- When the clock reaches 3:50, I change to my Do Now slide for the day. Students write down the homework, answer the Do Now question, return their books to the back of the room, put everything under their desks, and then sit on their desks to let me know that they are ready for class. (This insures that students are putting away books at intervals not all at the same time.)
- At this point, I throw a ball to the students sitting on their desks, and they get to play silent ball (just like it sounds- they toss the ball to each other but if they talk they are out) until the timer runs out.
There are absolutely disadvantages and advantages with this system, but it worked it worked for me as a tool to implement FVR and include an incentive as well. This year, I changed my system to look much more like Paul’s.
Here are the steps this year:
- Students line up in the hall before class.
- I welcome them at the door saying hi to each student.
- As students enter the classroom, they take a book of their choice off my bookshelf and grab their notebook and folder out of their cubbies.
- Students put everything under their desks except their book and begin reading without me asking. (I try my hardest NOT to nag them about getting their books and beginning to read; it’s just a habit they do without instruction.) **My rubrics for FVR can be found here.
- Students read for five minutes (I usually start with 3 1/2 minutes in Spanish 1 and four minutes in Spanish 2 and gradually work up to between 5 and 10. You will have to decide what you think is the right length of time for your students.)
- When the time is up, I flip to the next slide and give students 3 minutes to write down the homework and a Do Now question (these are school structures. In Paul’s classroom, when they finish reading, they get up and put their books away and class begins. Again, depending on your systems, expectations of your school, and other factors, you’ll have to discover what works best for you.)
- After, students put the book away and put everything under their desks.
- At the end of the 3 minutes, I begin class!
A few weeks ago, I checked out a Chrome book cart for a week, and students were able to work on a variety of tasks/projects. During this time, I interviewed students one on one. During the interviews, I found out that two of my seventh grade boys’ favorite Spanish class activity is LECTURA LIBRE (FVR)!!!!!!!!!!! Now, my seventh grade classes are where I feel that I have the most success as far as having fun and being comprehensible all the time, so you can imagine my surprise when FVR was their favorite activity…….surprise and elation!!! I also found out during these interviews that one of my seventh grade girls was bored of FVR. She said that she read the same book every week in class. I asked her which book she was reading because I knew there was NO WAY that she has read all of my leveled readers. I have SIXTEEN DIFFERENT LEVELED READERS available to them every day. It was then that I realized that she was reading the classroom stories that either that my classes or students made up (they’ve been edited, illustrated, and bound in a folder). She said that I need more variety. Instead, I decided that I needed to pull them off the shelf! So, for third trimester, the classroom stories aren’t going to be an option for FVR. I know this wasn’t the solution that she had in mind, but I think that it’s better this way. Next year, I think I’ll probably yank them even earlier!!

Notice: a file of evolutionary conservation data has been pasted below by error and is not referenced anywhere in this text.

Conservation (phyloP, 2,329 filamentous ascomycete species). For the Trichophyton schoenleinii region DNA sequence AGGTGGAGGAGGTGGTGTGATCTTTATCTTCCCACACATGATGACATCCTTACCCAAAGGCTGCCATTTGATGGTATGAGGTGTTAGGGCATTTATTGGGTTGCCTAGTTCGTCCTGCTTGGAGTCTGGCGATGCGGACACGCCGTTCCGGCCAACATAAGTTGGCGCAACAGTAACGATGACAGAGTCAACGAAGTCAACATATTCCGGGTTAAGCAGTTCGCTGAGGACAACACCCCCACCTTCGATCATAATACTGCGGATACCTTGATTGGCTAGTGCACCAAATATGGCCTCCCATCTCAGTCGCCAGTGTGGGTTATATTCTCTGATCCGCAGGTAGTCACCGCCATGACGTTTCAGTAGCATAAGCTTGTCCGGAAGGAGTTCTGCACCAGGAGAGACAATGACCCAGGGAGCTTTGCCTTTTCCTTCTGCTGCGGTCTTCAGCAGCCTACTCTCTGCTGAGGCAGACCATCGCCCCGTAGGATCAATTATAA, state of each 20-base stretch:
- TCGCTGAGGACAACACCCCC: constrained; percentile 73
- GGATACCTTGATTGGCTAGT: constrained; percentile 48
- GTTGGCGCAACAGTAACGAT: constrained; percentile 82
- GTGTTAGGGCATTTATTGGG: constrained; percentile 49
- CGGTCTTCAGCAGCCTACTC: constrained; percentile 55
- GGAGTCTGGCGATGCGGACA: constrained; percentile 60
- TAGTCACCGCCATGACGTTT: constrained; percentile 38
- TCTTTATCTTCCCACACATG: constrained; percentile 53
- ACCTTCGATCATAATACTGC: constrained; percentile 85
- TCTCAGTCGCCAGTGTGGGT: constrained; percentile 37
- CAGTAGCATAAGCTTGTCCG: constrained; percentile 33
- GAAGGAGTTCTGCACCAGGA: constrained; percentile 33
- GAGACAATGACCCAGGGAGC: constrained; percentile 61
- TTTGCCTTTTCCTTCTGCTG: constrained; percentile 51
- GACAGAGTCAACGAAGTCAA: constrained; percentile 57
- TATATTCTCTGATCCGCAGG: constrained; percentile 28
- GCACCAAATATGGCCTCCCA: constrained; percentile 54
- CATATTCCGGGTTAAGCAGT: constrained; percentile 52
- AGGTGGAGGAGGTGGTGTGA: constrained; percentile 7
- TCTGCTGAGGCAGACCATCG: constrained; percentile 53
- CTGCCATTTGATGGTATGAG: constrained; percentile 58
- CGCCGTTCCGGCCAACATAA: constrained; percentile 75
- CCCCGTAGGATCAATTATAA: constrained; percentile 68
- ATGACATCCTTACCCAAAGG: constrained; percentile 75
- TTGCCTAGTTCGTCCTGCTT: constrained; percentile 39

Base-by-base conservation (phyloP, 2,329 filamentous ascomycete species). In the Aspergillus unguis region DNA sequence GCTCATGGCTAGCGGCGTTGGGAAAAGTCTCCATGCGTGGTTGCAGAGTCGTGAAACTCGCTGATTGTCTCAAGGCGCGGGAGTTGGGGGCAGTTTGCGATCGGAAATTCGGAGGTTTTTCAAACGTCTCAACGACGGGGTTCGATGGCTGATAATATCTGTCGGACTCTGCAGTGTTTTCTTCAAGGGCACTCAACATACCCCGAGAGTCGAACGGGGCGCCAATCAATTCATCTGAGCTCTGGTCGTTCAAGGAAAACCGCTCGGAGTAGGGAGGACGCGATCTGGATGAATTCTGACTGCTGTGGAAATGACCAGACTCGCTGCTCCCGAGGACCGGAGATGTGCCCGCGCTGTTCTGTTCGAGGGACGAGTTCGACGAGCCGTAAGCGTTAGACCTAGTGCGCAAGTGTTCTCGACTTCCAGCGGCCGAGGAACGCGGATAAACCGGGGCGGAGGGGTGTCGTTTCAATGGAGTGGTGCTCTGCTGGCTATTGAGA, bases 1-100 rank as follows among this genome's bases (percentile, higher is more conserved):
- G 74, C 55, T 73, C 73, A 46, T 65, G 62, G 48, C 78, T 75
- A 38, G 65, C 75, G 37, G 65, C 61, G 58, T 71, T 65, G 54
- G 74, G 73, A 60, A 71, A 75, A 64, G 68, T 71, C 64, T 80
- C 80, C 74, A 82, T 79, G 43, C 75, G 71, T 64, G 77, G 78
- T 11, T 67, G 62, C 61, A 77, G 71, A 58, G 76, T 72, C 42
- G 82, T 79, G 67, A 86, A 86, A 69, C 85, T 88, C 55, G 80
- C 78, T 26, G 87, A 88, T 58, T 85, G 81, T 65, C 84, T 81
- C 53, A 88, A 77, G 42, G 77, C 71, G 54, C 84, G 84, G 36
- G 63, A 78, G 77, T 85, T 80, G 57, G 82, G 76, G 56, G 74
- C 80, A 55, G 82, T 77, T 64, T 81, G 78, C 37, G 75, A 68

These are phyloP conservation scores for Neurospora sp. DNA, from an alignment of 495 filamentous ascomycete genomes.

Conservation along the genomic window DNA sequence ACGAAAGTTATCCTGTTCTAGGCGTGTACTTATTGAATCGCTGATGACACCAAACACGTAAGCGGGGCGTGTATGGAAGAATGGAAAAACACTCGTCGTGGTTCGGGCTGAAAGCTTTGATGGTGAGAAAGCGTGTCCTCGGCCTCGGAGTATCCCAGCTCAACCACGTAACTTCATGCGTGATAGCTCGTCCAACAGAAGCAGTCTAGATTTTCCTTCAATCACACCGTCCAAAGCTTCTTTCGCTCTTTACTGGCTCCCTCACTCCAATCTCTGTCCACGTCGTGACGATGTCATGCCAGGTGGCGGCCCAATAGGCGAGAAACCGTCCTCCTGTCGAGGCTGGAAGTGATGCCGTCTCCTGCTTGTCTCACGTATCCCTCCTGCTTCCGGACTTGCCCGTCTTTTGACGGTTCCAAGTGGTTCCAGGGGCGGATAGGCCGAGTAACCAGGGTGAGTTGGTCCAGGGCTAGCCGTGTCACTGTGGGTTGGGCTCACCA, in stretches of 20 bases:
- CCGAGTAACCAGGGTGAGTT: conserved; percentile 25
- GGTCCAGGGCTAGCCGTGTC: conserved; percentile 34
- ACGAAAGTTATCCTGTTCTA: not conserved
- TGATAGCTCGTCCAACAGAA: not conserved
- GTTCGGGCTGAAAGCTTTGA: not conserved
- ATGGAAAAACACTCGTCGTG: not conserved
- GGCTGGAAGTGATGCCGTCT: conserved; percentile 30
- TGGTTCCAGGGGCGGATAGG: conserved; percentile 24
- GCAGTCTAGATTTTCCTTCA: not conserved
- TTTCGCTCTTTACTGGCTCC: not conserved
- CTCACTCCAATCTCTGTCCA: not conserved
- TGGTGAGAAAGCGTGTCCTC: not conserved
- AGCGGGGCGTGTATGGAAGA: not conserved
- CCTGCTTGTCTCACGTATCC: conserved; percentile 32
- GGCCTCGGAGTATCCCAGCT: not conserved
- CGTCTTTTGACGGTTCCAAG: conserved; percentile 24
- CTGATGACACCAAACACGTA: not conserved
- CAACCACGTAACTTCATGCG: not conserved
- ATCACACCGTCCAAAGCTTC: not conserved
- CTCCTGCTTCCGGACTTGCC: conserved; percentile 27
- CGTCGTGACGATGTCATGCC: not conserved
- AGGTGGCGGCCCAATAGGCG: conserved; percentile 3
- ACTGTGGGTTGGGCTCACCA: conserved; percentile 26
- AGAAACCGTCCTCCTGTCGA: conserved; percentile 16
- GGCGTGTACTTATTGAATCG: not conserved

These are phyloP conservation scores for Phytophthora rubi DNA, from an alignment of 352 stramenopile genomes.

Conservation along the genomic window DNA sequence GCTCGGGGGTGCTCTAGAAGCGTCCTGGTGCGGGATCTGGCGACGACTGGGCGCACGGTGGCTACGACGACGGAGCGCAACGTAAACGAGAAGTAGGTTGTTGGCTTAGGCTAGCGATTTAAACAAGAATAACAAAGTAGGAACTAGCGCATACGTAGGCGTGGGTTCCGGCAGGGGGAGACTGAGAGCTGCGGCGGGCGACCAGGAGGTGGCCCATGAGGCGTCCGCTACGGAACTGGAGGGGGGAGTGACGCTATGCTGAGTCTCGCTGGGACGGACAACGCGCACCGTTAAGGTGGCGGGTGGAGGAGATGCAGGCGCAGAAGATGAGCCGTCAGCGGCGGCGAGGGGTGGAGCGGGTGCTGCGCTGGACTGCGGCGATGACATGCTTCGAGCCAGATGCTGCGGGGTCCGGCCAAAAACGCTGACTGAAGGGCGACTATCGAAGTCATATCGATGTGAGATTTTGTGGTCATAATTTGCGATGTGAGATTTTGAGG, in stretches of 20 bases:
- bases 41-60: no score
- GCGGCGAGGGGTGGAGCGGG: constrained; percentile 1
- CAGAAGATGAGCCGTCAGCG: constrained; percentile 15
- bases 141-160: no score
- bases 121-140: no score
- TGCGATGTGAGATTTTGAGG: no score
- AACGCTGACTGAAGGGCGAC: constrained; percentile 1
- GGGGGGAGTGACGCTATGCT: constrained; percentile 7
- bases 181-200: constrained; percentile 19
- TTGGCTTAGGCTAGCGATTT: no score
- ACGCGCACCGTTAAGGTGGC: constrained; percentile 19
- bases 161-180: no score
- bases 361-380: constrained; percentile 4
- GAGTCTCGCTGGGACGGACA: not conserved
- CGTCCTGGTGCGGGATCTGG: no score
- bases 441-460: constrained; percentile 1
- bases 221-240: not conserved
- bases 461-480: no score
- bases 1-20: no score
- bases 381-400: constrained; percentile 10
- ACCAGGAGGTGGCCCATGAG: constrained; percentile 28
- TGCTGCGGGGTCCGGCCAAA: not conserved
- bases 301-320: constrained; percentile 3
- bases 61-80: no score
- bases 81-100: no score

So…. There you have it. Two different FVR set ups with inspiration and support from fellow teachers Bryce Hedstrom and Paul Kirschling. Happy reading!